T h e B
r i s t o l H i g h C r o s s
In 1373 in Bristol, a high cross was erected at the
main crossroads in the city. It was later a monument to signify four
kings, containing statues of Edward III, Edward IV, Henry III and
king John. Originally the monument was gilded, but in 1633, it was
altered and repaired. Four more figures were also honoured. King Charles
I, Queen Elizabeth I, Henry VI, and James I, had their statues added.
the monument was considered to be, by many of the populous of Bristol,
causing an obstruction in the bustling, busy streets. So 1733 it was
dismantled and removed to College Green and was rebuilt on land owned
by Bristol Cathedral. Unfortunately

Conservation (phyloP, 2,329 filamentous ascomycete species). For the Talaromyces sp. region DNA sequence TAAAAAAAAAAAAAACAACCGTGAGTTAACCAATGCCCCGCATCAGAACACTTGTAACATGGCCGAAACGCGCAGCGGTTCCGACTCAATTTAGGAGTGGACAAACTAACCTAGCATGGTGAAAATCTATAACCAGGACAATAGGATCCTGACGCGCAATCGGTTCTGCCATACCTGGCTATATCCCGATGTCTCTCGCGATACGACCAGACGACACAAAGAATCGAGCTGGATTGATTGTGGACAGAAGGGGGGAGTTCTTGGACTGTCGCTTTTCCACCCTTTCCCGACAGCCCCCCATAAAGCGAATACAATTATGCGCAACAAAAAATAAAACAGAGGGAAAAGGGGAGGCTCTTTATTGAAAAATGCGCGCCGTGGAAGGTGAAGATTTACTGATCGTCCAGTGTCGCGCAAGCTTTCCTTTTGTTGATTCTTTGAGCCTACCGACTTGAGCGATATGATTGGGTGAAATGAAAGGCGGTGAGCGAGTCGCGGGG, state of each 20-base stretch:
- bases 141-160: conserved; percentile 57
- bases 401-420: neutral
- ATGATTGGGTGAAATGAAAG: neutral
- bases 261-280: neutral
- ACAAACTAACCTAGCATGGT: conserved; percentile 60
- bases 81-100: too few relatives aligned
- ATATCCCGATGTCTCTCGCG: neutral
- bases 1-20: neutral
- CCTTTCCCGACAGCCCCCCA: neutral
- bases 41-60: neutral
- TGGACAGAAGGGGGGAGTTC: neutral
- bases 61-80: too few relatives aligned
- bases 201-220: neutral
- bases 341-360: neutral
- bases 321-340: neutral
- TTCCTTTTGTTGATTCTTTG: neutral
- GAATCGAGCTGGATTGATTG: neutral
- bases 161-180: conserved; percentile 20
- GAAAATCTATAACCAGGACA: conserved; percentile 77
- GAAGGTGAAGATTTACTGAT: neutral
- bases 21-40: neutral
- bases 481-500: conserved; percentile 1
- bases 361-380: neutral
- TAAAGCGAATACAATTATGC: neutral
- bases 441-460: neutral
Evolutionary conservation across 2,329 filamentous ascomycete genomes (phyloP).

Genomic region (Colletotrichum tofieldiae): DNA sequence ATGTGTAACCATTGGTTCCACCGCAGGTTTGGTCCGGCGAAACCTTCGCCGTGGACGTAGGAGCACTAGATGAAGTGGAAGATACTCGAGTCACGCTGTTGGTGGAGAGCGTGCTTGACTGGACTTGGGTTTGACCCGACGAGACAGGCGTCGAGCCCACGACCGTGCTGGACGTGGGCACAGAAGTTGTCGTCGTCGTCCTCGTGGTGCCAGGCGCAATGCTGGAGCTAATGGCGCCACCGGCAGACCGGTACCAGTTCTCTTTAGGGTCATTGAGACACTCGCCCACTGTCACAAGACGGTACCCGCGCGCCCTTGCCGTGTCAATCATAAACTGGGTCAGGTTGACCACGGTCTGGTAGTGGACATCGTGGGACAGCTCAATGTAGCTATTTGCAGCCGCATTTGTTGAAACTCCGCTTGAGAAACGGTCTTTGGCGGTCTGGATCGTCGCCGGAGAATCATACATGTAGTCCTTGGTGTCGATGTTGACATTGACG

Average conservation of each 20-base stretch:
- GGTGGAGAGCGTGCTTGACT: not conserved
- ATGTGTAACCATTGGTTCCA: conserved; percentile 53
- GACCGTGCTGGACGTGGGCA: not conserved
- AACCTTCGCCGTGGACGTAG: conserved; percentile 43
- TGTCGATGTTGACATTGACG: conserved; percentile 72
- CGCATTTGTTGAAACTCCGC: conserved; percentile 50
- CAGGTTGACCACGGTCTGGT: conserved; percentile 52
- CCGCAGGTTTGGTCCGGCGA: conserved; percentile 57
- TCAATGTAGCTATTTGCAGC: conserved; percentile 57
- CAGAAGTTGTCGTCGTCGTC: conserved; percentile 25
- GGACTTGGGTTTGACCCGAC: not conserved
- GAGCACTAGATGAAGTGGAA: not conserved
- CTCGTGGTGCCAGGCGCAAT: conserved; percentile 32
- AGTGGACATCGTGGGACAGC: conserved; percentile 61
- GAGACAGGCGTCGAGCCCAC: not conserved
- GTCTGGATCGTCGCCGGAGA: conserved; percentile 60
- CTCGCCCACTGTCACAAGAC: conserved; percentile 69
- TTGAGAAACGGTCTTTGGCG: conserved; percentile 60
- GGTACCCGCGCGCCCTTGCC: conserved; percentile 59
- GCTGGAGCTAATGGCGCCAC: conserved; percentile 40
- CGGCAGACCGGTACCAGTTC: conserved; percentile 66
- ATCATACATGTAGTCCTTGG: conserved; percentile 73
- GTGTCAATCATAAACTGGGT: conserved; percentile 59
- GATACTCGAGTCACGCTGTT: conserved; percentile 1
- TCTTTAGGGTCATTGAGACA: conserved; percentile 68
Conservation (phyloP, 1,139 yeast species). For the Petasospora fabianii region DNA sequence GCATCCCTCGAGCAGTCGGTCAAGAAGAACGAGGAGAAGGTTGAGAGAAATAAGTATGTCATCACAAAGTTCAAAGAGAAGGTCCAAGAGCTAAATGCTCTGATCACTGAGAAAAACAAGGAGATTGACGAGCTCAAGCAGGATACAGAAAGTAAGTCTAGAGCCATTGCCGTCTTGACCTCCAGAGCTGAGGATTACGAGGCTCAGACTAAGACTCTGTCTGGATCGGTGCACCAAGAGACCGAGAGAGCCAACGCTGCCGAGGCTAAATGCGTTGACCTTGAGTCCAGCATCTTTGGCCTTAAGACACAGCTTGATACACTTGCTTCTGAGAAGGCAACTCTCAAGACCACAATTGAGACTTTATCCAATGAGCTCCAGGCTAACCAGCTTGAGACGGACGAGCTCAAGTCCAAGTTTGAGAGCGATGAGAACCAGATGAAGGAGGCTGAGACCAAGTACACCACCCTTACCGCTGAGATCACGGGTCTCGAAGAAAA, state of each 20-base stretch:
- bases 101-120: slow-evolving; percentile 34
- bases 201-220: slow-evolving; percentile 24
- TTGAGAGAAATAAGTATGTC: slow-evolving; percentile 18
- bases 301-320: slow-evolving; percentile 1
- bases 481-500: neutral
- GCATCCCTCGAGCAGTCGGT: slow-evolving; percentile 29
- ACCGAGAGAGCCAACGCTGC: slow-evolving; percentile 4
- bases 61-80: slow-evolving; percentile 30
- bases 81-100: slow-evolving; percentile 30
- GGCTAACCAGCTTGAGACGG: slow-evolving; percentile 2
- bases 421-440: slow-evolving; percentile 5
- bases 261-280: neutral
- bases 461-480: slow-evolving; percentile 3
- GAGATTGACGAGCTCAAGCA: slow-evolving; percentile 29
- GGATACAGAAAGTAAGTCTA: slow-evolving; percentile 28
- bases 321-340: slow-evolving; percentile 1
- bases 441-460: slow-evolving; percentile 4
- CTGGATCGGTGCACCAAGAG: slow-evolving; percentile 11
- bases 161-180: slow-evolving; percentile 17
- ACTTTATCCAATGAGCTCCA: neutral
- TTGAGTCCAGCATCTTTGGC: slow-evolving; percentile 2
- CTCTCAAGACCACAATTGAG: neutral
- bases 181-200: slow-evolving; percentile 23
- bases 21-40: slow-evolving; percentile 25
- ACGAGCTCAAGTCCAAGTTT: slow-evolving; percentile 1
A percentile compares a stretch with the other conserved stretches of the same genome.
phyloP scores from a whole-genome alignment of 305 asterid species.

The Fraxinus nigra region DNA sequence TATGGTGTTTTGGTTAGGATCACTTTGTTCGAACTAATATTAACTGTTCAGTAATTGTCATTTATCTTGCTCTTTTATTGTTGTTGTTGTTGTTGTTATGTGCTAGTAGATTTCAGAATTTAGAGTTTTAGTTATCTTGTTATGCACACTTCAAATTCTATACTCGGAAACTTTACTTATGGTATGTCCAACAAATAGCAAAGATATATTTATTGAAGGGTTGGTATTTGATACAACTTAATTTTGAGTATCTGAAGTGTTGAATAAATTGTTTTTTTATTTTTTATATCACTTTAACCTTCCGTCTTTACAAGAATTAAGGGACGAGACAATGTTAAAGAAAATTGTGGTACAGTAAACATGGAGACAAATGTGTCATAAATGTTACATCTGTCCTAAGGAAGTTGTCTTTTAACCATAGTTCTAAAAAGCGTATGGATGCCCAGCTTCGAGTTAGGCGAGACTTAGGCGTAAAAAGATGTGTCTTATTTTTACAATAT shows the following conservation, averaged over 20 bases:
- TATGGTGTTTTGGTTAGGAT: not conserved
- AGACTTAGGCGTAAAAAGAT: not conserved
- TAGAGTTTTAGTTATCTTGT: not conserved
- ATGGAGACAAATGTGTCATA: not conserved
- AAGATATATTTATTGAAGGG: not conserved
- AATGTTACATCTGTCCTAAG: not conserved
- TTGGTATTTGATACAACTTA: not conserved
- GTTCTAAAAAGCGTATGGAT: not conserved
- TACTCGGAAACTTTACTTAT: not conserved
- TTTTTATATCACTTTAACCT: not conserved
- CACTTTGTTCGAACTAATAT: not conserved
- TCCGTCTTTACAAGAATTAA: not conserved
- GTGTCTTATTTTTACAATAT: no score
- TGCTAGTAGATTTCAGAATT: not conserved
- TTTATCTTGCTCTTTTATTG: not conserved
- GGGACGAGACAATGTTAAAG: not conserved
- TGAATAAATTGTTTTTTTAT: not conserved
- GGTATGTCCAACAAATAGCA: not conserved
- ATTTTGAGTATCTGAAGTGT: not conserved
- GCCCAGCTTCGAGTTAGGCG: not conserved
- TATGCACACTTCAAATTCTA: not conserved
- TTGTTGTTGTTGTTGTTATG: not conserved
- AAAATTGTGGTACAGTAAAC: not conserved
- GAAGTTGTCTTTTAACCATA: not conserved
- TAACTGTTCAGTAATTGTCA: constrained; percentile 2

for the monument, more complaints were made about it's location. People
were grumbling to the cathedral's dean and in 1768, the cross was
finally donated by the dean to his friend's garden, Henry Hoare of
Stourhead, as an 'ornament'.
set it upon a grassy mound at the head of his lake, and at the entrance
to his gardens.
Cross is a tapering spire of very intricate design. It is mounted
on 5 columns from a square plinth base, finishing in many ornately
decorated arches and thin pinnacles. Set halfway up, in little niches
are the detailed statues of the Kings, 2 for each side of the cross.
the spire becomes crocketed and slightly knobbly, rising up to it's
copper cross some 40ft from the ground.
View through the cross across the lake to the Pantheon.